Reprinted with permission from Law360 and Porfolio Media, Inc.
The Occupational Safety & Health Act requires that the U.S. Occupational Safety & Health Administration (OSHA) observe a rulemaking process that is, in many ways, more rigorous and protracted than the rulemaking processes required of regulatory agencies by the Administrative Procedure Act or other statutes. While the OSH Act’s more cumbersome procedures can limit the pace of OSHA’s formal rulemaking, it has made OSHA one of the most prolific promulgators of guidance and memoranda imposing clear regulatory requirements and obligations. Perhaps owing to a pragmatic recognition that there is insufficient time remaining to issue rules to fulfill this Administration’s occupational safety and health goals, OSHA has recently stepped up its use of non-regulatory tools.
Employers should be careful to avoid measuring the pace of OSHA’s regulatory activity by what is published in the Federal Register. None of the actions discussed above were issued through notice-and-comment, but each plainly imposes rule-like obligations that OSHA inspectors will enforce regardless of how it was promulgated. While OSHA’s increased use of guidance and memoranda in lieu of regulations has been challenged, those actions are a long way from being resolved.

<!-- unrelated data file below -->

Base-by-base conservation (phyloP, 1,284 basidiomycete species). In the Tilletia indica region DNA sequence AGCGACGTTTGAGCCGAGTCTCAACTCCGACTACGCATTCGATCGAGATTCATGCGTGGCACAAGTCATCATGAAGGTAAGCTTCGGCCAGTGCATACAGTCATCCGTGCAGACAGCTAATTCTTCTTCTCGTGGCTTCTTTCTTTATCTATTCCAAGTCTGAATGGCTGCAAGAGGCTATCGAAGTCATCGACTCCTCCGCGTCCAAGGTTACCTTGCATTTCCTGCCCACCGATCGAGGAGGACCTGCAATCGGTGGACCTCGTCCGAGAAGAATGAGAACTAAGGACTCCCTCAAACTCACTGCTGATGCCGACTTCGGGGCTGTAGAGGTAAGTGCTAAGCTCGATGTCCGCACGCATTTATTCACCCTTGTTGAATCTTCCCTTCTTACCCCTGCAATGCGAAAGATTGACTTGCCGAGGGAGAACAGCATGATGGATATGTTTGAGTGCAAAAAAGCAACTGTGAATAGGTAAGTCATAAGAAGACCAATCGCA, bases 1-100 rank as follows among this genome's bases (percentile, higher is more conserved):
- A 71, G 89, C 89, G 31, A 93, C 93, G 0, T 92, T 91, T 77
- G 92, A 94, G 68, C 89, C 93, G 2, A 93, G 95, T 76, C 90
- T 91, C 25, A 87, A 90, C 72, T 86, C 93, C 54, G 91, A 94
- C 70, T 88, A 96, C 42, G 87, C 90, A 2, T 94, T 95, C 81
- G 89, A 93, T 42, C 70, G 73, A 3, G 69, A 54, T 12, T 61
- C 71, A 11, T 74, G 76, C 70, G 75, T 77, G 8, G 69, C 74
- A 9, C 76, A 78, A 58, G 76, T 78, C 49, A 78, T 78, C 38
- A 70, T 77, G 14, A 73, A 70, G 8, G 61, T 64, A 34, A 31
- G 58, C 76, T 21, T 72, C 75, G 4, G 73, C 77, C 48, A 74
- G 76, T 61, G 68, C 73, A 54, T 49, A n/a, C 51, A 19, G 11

Employers should be aware that OSHA requirements impacting their facilities do not always appear in rules, and should check OSHA’s website frequently for new guidance, interpretive letters, and enforcement directives and memoranda. Employers should also be aware that compliance with OSHA requirements may not always equate to “compliance” in the eyes of an OSHA inspector. OSHA specifically directs its inspectors to identify and enforce requirements far more stringent than those imposed through notice-and-comment rulemaking.
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